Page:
The new Big East is supposed to be a monster conference, and
there are a lot of good teams and coaches, but how viable is a 16-team
The schedule, for one, is going to be difficult to work with. The Big East is
going to stick to a 16 game schedule, and like the ACC, the round-robin is
history. But the Big East is going to have to be more radical: each team
will have three home-and-away opponents, will simply not play two opponents at
all, and will play everyone else once.. So while TV will dictate that the
main rivalries, like UConn and Syracuse, will be played twice a year, there
could be years when, say, UConn and Louisville might not play at all.
However, it's hard to believe that as Pitino continues to build that program,
that the marquee teams won't continue to square off twice a year, or certainly,
they won't miss a year. There's too much money involved. South
Florida will be a tough sell in basketball, as the game has still not really
taken off in the Sunshine State. Billy Donovan has done reasonably well at
Florida, but he has not, in our opinion, recruited wisely, and so his teams tend
to fizzle. At best, USF will be the fourth banana in the state. At
best. With Bob Huggins apparently no longer fully welcome at Cincinnati,
you have to wonder how long that program will excel. Much like Georgetown,
their modern identity is pretty much built around . Apre moi, le deluge!
Secondly, while there are a lot of solid teams in the new Big East, not
everyone can win, obviously, and there will be long-term losers in the new
conference as well. Seton Hall struggled prior to expansion; there's
nothing to indicate they'll do better now. Rutgers has had a tough time as
well. West Virginia had a magnificent tourney run, but it was wholly
unexpected. Outside of that, they haven't shown that they can stay near
the top of the conference. Marquette? PC? DePaul?
We're guessing UConn, Syracuse and Louisville will be consistently excellent,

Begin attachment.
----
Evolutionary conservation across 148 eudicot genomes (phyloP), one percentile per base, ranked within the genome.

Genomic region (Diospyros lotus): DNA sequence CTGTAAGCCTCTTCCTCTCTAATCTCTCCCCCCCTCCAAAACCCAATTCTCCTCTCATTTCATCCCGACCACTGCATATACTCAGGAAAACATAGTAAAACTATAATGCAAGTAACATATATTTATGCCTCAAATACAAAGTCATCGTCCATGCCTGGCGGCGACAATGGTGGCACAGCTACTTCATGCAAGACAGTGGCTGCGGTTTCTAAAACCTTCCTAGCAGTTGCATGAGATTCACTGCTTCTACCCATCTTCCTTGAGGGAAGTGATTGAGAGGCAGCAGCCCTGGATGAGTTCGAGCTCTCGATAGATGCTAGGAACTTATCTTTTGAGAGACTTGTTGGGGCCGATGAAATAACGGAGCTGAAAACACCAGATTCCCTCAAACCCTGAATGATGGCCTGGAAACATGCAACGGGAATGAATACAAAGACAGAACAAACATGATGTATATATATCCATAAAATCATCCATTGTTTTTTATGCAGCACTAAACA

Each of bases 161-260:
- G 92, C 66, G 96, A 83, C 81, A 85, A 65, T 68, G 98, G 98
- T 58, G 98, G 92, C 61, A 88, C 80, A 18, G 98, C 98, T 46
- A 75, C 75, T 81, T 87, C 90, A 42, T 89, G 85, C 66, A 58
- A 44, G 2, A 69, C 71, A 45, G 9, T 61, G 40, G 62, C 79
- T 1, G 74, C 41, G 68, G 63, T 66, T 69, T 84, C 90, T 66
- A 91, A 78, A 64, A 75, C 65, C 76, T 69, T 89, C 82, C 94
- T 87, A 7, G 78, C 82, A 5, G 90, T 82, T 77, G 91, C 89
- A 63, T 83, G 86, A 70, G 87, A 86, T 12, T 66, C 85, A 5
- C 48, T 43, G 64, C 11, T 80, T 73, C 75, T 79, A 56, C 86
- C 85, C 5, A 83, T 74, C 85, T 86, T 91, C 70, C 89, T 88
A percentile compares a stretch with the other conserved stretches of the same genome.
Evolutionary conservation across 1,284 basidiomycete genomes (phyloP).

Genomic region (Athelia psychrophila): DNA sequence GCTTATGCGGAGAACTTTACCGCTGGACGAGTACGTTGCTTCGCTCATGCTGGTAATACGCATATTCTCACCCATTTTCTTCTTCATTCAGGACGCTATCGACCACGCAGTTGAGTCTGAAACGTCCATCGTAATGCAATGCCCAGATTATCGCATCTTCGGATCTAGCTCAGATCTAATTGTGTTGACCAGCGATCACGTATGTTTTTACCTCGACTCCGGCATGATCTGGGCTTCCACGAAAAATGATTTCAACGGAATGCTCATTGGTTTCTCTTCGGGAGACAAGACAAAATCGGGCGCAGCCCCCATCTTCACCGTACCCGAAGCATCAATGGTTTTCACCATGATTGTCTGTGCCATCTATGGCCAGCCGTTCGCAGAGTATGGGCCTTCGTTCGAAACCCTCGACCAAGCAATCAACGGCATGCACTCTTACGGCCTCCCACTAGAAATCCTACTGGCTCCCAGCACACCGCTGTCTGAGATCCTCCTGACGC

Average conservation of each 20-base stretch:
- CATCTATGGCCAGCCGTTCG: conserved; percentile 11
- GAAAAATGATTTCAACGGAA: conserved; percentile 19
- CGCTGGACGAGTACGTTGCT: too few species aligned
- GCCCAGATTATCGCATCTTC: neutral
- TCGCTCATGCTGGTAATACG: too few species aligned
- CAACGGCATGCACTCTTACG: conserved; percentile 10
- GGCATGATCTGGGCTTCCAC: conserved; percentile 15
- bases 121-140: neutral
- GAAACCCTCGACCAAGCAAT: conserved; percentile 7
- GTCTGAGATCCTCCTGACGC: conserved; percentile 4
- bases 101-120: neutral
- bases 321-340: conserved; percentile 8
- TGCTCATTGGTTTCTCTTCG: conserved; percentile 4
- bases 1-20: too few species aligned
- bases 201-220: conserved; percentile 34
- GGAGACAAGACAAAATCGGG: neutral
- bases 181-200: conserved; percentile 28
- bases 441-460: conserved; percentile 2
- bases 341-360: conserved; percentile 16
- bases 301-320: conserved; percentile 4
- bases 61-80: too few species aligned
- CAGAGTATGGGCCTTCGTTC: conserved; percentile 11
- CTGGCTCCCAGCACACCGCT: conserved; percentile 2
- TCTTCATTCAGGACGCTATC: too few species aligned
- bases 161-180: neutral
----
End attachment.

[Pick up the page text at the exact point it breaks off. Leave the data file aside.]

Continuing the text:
and Villanova, Cincinnati, at least for the remainder of Huggins' tenure, West
Virginia, Pittsburgh, and Notre Dame will be consistently competitive. We
think St. John's and Georgetown are both well coached and will improve
quickly. Marquette will have to prove they can step up, and the rest will
have to step up even more.
Tournament bids are a tricky issue, too. Not for the top tier of
schools, but for some of the others. As TV and limited scheduling
possibilities force the elite teams to play each other more, someone will finish
higher, probably annually, than they should simply because they were required to
play a mediocre in-conference schedule.
And as the bigger matchups gravitate to TV, the lesser games will be, well,
lesser, and so will interest, ticket sales, and revenue.
With the bottom four teams not going to the Big East Tournament, there is a
distinct chance that the conference could quickly drift into haves and have nots.
And if a team, like, say, Seton Hall keeps firing coaches and not making it to
the tournament, well, that's self-fulfilling, and seems obviously dumb, but
watch: it'll happen to at least one Big East school.
Then there's the culture of the conference itself. It was started as a
basketball showcase, the vision of Dave Gavett, who brought together teams in
major Eastern markets who were, at that time, mostly basket cases, no pun
intended. Everyone had tradition, except Georgetown, but most of them were
pretty bad at the time. UConn had no identity at all outside of New
England. Rhode Island was much more likely to field a good team (pre Big East),
They added Miami, Virginia Tech, West Virginia and others to build a football
profile, a move which later broke the conference as tensions built between
so-called football and basketball sports.
That battle may or may not be revisited, but there are some other fault lines
which could be a problem. Sheer distance for one, as South Florida,
DePaul, and UConn form a pretty large triangle.
But just as importantly, the way that the mostly smaller, mostly Catholic
schools approach things may not work well in the long term with the way the
larger schools want to go. In recent years, St. John's and Providence have
dealt with character issues and scandals fairly sternly - one is tempted to say:
That hasn't always been the case at all the schools, least of all Cincinnati.
If things go great, the Big East will bounce back, basketball wise anyway,
from the losses of Miami, Virginia Tech, and B.C. to the ACC.
But if things don't go great, if television essentially forces two tiers to
the conference, if the schedule leads to a lot of sparsely-filled gyms, if
travel becomes too difficult (what about rowing? Wrestling? Volleyball?), if the
basketball committee decides one conference shouldn't get eight or nine of the
available at-large bids, what then?
The expansion is an audacious response to the ACC move. But it's also a
gamble, and no one knows how it will turn out.